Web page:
If engaged in a qualifying activity, an R&D credit up to 20% of qualified research expenditures (QREs) in excess of a base amount may be allowed to offset federal income tax. There are typically three types of qualified expenditures: salaries and wages, supply costs, and contract research expenses. It is important to keep good documentation of which expenses went toward research and development activities. This is especially true for salaries where employees perform services beyond those that are research in nature.
Limitations and alternatives
Those with some familiarity of the credit are aware that there is a requirement that the R&D credit producing activity generate income in order to be claimed. For many businesses, 2020 is not on pace to be a very profitable year. This should not lead you to abandon hopes of benefitting from the credit because a credit can be carried forward up to 20 years if not available for use in the current year. Further, companies with less than $5 million in revenue may be able to make an election to offset up to $250,000 of payroll taxes in lieu of income taxes during the first five years in which they have gross receipts.
Others may have heard reports of the alternative minimum tax hindering the ability to fully benefit from the R&D credit since businesses were not always able to offset the AMT portion of their tax liability with the credit. The PATH Act of 2015 created an exception that allowed eligible small businesses to use the credit to offset their AMT but then the Tax Cuts and Jobs Act did them one better and repealed the corporate AMT entirely. With that, many businesses whose credits were previously subject to the AMT limitation are now able to utilize significantly more of the credit in a given year. There is still one limitation that businesses with over $25,000 in tax liability must be aware of. They are not able to offset more than 75% of their tax liability with the R&D credit.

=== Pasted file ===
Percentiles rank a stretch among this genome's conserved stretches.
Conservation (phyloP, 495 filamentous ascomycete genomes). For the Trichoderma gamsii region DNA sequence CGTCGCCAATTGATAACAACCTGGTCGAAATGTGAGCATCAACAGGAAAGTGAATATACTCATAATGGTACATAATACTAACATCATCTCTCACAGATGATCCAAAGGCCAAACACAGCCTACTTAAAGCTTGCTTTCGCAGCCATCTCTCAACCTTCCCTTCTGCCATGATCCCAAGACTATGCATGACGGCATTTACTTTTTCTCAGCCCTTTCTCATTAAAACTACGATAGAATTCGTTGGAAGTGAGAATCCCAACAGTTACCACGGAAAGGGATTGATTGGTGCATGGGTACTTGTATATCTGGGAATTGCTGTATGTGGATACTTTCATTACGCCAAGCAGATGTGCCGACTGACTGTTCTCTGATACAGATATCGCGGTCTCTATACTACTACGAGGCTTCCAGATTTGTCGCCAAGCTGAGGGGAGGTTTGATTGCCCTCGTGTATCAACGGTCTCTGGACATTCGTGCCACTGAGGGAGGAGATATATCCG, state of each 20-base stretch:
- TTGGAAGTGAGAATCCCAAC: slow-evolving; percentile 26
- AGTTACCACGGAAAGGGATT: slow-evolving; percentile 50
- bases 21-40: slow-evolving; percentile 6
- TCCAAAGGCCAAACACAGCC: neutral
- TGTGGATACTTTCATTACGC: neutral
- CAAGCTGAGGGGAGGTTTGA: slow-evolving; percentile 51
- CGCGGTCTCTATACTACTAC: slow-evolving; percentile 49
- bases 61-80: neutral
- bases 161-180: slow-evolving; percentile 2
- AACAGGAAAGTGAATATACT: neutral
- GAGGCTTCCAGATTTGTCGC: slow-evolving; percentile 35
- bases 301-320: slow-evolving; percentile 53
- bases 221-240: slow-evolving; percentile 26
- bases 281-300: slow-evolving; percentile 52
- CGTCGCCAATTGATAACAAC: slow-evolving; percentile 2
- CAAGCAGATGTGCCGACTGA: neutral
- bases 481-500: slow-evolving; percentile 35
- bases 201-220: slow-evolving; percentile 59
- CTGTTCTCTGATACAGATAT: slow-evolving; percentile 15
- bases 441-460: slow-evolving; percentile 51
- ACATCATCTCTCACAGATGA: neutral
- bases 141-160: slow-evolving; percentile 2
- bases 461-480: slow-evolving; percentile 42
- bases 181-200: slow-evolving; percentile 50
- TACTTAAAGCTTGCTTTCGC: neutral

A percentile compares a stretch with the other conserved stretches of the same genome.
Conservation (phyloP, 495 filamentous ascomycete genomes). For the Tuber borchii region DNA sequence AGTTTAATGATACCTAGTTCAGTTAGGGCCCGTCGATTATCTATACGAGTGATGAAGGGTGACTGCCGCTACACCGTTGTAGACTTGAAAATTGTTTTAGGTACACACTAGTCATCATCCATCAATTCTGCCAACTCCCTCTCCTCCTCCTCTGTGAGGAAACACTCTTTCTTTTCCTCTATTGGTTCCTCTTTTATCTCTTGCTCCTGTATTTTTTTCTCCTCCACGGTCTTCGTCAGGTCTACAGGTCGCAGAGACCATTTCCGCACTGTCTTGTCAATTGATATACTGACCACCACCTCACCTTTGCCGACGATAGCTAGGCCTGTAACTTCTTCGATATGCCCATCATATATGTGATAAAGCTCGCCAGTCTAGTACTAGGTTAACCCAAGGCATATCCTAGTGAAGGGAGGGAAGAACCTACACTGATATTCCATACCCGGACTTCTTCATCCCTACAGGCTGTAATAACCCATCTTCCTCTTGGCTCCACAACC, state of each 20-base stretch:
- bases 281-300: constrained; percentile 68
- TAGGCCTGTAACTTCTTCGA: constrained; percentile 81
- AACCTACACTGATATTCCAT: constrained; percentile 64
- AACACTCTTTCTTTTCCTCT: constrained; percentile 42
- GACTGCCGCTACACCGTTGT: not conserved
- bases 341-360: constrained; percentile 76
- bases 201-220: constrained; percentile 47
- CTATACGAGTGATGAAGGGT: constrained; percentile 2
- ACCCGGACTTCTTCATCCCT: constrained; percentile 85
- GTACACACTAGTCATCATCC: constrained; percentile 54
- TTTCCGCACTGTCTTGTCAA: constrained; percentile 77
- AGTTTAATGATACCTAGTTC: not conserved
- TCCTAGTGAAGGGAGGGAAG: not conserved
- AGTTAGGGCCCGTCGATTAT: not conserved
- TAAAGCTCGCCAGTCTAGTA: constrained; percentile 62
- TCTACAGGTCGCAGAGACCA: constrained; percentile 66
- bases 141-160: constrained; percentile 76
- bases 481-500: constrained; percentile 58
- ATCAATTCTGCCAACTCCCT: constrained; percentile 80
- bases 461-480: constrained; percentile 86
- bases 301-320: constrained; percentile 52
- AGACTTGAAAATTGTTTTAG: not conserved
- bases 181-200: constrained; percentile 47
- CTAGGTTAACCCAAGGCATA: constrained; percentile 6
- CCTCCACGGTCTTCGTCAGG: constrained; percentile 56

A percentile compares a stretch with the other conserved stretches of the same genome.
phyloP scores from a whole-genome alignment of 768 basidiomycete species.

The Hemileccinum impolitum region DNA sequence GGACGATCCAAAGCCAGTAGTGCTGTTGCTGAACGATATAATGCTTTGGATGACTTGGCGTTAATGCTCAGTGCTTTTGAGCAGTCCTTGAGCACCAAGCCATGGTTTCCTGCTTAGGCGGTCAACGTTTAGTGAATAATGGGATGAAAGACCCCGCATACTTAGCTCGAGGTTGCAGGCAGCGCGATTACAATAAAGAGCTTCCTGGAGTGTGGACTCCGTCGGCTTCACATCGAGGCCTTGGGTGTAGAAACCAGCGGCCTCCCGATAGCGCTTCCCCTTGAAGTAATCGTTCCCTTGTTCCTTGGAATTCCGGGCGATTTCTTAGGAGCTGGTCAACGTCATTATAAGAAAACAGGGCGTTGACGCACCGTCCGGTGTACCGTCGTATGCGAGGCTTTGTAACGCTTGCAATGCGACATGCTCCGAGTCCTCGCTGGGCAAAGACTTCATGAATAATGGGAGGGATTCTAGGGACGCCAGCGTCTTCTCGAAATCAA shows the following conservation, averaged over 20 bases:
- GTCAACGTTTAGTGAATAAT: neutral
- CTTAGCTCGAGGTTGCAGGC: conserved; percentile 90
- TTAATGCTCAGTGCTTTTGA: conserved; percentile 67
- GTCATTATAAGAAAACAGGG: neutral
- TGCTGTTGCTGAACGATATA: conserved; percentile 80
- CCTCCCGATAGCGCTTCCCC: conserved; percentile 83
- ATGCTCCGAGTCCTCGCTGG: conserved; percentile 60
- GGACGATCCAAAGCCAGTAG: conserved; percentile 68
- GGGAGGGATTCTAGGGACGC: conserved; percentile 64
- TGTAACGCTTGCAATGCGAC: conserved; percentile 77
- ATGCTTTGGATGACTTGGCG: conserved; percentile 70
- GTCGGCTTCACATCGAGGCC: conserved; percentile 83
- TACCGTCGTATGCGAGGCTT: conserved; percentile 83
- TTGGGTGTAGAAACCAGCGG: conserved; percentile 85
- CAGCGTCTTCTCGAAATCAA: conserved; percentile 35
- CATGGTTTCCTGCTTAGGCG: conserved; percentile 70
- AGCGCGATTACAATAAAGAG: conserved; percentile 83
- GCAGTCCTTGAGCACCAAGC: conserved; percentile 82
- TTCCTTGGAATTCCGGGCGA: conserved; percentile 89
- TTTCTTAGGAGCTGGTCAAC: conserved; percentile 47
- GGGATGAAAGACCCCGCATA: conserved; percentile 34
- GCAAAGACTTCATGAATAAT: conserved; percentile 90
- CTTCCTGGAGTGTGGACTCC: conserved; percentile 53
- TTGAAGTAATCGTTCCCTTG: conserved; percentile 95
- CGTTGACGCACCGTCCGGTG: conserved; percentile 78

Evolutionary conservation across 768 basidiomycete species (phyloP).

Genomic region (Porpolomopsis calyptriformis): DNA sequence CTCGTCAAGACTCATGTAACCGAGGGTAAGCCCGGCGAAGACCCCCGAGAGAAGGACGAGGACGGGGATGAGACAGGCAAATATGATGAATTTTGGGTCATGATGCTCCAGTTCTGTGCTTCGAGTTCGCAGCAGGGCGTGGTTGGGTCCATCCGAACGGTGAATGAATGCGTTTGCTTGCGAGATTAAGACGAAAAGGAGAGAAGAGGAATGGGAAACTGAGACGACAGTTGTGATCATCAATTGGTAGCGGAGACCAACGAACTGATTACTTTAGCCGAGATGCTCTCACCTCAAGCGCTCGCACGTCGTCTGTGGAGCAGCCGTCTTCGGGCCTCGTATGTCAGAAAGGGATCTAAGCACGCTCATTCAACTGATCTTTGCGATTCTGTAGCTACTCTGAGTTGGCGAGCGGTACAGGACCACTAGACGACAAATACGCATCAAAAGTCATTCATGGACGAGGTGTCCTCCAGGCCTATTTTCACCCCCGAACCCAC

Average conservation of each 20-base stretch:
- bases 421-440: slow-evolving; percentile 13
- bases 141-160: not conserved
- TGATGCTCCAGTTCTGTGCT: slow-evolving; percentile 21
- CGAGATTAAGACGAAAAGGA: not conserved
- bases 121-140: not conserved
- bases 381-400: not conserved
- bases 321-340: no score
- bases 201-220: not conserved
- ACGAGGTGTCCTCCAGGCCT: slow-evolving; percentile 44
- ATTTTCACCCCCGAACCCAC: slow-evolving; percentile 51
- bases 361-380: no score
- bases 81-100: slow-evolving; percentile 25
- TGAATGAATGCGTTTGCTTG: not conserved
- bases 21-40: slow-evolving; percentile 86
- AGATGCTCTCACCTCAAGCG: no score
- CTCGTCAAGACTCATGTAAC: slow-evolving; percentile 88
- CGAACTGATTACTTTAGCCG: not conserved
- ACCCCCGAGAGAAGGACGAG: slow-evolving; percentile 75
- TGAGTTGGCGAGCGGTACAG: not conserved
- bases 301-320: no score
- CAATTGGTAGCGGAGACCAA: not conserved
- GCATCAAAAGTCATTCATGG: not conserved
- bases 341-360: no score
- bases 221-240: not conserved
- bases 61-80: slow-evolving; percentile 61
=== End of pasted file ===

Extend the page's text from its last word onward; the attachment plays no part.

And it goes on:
From a timing perspective, there are a couple of items that should be considered. First, if research and development activities were performed during years prior to the current tax year, amended returns may be filed to recover the credits as long as the applicable statutes of limitation have not expired.
In addition, under current law that went into effect with the Tax Cuts and Jobs Act, beginning in 2022 businesses will not be able to immediately deduct their research and development expenses, as is currently the case. Instead they must be charged to a capital account and amortized over a 5-year period (15-years if the research was performed outside of the US). The delay in the deduction of the research and development expenses will effectively raise the cost of the investment which, in turn, will diminish the economic benefit of the R&D credit. While this requirement could end up being eliminated by 2022, it is currently the law and should have businesses thinking about ways that they can accelerate research and development activities into 2020 or 2021.
Each state has its own rules surrounding the R&D Credit. One local state worth calling attention to is Massachusetts. While a credit will be allowed to offset corporate excise tax, a bank is not allowed to use the credit to offset the financial institution’s excise tax.
The R&D credit could provide a nice source of cash flow for businesses engaged in research & development activities. If you think you have or will be incurring expenses that could qualify, we strongly recommend reaching out to your tax advisor to discuss.
If you would like to discuss these matters further contact your BNN advisor at 800.244.7444.
Disclaimer of Liability: This publication is intended to provide general information to our clients and friends. It does not constitute accounting, tax, investment, or legal advice; nor is it intended to convey a thorough treatment of the subject matter.